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The Peking Opera, a celebrated art form from China, is performed on a simple stage, which stands in contrast to the elaborate makeup and costumes of the actors. But this modest stage is instantly transformed when the actors start to sing. Their voices can evoke the images of flowers blooming, clouds gathering, or even the flowing of torrents. With just the movement of their bodies, the actors can change a bright and dazzling stage into a world of darkness, or a solemn imperial court of 1,000 years ago. The actors of Peking Opera are—in other words—expected to have the artistic power to create a myriad of scenes from nothing. For this reason, it is often said that the actors are the most crucial component of this exquisite art form.

The China National Peking Opera Company (CNPOC) is one of the performance art ensembles directly under the supervision of the Ministry of Culture of the People’s Republic of China. Situated in Beijing, it was founded in January 1955, with Mei Lanfang as its first president. One of the most celebrated Peking opera artists in modern history, Mei was particularly known for his performances as qingyi, a female role known as dan. He received tremendous acclaim for his roles in many Peking Opera masterpieces.

The Min-On Concert Association introduced the China National Peking Opera Company to Japanese audiences for the first time in 2002 with a performance of Peking Opera Omnibus. Since then, Min-On has collaborated with the CNPOC and brought a variety of Beijing opera productions to Japan in 2006 and 2009.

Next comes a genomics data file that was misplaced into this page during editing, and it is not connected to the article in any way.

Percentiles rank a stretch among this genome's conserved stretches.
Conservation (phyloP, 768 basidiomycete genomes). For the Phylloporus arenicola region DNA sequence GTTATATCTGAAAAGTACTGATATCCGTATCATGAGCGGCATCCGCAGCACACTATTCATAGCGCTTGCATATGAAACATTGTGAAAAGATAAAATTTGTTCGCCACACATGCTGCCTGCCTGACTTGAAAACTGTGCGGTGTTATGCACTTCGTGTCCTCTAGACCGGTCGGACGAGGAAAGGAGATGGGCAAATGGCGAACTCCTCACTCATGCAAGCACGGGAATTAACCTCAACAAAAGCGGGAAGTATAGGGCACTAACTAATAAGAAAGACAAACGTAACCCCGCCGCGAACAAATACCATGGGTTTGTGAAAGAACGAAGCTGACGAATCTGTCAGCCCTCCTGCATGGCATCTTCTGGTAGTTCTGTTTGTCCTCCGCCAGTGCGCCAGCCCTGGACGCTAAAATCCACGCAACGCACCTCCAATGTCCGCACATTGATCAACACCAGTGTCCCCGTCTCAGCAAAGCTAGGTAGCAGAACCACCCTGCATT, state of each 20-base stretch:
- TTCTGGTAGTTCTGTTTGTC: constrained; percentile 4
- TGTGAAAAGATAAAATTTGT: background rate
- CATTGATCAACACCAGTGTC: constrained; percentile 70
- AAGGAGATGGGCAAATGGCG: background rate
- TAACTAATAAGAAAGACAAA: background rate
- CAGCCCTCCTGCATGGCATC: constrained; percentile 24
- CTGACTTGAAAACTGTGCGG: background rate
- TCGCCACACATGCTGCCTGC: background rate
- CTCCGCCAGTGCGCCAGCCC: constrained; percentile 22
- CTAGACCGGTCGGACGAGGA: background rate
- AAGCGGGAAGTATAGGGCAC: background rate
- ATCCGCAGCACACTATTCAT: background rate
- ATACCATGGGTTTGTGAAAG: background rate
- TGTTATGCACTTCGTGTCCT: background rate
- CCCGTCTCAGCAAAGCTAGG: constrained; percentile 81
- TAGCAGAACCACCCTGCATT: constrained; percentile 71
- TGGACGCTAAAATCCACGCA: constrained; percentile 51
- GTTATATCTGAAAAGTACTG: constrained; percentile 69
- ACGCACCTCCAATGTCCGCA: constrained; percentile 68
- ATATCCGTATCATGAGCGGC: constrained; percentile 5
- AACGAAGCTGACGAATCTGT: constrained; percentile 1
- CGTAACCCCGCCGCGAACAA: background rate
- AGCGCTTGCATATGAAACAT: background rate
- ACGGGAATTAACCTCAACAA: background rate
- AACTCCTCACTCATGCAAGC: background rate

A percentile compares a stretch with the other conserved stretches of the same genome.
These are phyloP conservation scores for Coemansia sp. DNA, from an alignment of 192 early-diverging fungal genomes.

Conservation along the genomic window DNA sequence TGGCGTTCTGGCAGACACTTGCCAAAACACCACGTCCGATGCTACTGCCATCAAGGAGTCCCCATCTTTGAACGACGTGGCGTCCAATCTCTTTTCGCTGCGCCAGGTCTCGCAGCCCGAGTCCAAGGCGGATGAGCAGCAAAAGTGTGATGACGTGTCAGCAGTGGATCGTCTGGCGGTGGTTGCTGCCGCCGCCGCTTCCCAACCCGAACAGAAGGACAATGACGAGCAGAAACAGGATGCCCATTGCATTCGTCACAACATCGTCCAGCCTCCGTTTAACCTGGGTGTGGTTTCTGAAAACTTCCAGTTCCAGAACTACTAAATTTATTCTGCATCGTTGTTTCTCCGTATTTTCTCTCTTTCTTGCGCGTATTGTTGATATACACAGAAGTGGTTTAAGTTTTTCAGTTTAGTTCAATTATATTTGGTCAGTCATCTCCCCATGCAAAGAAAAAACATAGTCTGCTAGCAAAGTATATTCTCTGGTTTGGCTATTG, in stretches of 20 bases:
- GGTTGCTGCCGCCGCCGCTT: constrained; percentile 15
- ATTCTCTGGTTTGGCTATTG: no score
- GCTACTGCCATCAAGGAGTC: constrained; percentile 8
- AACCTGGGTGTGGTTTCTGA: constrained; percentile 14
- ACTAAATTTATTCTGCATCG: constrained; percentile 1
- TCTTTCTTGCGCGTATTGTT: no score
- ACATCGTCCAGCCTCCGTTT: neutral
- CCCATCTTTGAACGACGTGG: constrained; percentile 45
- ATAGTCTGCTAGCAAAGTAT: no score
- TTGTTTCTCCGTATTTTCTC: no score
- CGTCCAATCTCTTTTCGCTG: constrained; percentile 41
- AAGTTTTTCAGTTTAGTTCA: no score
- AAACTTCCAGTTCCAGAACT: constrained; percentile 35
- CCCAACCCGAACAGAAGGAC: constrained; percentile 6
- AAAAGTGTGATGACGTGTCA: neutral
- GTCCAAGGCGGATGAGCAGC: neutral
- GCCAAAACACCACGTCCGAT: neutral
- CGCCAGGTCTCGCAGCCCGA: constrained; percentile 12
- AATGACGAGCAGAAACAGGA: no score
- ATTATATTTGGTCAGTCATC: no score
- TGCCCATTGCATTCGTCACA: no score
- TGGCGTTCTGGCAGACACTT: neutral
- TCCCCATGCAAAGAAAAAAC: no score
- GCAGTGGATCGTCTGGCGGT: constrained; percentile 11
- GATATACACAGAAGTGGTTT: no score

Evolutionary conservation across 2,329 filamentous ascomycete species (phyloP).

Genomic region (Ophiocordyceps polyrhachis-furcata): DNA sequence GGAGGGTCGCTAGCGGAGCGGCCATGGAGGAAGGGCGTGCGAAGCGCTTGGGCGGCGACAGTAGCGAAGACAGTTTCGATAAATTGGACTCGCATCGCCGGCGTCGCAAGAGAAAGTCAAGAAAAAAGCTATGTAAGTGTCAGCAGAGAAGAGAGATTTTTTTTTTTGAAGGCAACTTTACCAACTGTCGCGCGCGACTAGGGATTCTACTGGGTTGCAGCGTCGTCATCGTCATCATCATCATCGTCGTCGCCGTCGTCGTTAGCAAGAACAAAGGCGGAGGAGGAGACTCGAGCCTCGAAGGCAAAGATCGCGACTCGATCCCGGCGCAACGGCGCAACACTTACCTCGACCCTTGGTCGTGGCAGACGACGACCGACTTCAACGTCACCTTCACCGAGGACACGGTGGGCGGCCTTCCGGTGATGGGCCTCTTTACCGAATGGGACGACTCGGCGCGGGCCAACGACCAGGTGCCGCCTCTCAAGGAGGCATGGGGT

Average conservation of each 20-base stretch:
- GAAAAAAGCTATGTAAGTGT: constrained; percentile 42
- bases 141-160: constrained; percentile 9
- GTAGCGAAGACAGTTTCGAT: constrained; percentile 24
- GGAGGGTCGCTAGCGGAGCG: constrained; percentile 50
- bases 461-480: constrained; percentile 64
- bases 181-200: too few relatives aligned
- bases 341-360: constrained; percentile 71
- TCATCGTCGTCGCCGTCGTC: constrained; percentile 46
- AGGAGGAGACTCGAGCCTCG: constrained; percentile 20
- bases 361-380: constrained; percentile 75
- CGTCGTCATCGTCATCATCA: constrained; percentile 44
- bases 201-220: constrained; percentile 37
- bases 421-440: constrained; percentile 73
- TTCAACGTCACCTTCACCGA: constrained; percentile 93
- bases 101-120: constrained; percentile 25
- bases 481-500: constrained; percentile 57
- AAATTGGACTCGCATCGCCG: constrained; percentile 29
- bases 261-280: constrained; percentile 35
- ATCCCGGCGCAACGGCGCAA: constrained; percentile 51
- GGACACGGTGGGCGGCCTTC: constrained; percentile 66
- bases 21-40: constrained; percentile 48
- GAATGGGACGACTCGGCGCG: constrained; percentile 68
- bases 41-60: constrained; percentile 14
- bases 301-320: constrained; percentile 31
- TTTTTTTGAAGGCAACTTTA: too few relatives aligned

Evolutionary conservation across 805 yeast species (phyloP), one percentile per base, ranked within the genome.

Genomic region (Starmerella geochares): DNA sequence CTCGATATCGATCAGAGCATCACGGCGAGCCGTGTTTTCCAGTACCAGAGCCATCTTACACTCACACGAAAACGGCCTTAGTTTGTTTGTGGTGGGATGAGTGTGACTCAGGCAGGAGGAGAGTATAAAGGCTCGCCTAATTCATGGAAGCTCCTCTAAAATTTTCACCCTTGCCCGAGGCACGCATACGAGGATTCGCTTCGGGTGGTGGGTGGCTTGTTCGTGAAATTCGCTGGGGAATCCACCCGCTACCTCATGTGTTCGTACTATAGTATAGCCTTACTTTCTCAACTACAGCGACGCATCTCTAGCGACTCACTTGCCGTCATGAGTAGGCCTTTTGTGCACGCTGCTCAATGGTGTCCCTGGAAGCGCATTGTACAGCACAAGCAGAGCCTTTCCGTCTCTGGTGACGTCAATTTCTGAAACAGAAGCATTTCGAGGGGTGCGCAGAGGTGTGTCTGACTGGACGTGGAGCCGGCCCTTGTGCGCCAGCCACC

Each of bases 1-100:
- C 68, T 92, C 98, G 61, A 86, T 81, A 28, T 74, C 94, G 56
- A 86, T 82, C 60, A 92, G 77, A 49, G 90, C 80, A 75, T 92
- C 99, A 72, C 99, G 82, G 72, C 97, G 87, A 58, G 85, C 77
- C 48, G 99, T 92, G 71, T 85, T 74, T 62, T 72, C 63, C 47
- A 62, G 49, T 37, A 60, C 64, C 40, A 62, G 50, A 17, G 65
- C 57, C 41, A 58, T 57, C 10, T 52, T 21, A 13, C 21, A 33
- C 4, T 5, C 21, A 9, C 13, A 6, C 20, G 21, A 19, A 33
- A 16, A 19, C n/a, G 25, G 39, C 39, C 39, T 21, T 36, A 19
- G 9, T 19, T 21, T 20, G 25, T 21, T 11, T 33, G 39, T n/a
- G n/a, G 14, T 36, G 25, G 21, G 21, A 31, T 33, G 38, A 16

In commemoration of the 120th anniversary of Mei Lanfang’s birth in 1894, and the 95th anniversary of his first visit to Japan for the introduction of Peking opera to Japanese audiences in 1919, the China National Peking Opera Company has specially selected two of Mei’s masterpieces. For the CNPOC’s fourth Japanese tour, Farewell My Concubine (excerpt scenes) and The Return of the Phoenix were performed on Min-On’s stage in 30 cities from May through July and gained great public favor throughout Japan.

Farewell My Concubine

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Xiang Yu was one of the best warrior-commanders in Chinese history. In this story, Xiang Yu is fighting for the unification of China. His adversary is Liu Bang, who later founded the Han Dynasty. In the play, Liu Bang’s forces have surrounded Xiang Yu and practically defeated him. Realizing that the struggle is nearly lost, he composes a poem to express his feelings of failure. His favorite concubine, Consort Yu, hides her own sadness and tries to console Xiang Yu with a song and dance. Sadly, in order to set her beloved husband free, she kills herself with his sword.

The Return of the Phoenix

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This is a Beijing opera version of a romantic comedy. Cheng Pu is a senior minister of the Ming Dynasty. He retires from his court position and returns to his home and family. Cheng Pu has two daughters, Xueyan and Xue’er, of whom Xue’er is his favorite. With his first wife, he had Xueyan, who is his ugly, older daughter. He later had another daughter—the beautiful, intelligent Xue’er—with his concubine.

One day, Cheng Pu meets Mu Juyi, who is poor but ambitious. Cheng Pu hopes that Mu Juyi will be the future husband of his beautiful daughter, Xue’er. But Lady Cheng wants Xueyan, her own daughter, to marry Mu instead. At this point, Zhu Huanran, an ugly aristocrat who desires the lovely Xue’er, enters the picture. The story goes into a comical plot of the daughters’ weddings and ends with a happy outcome for all.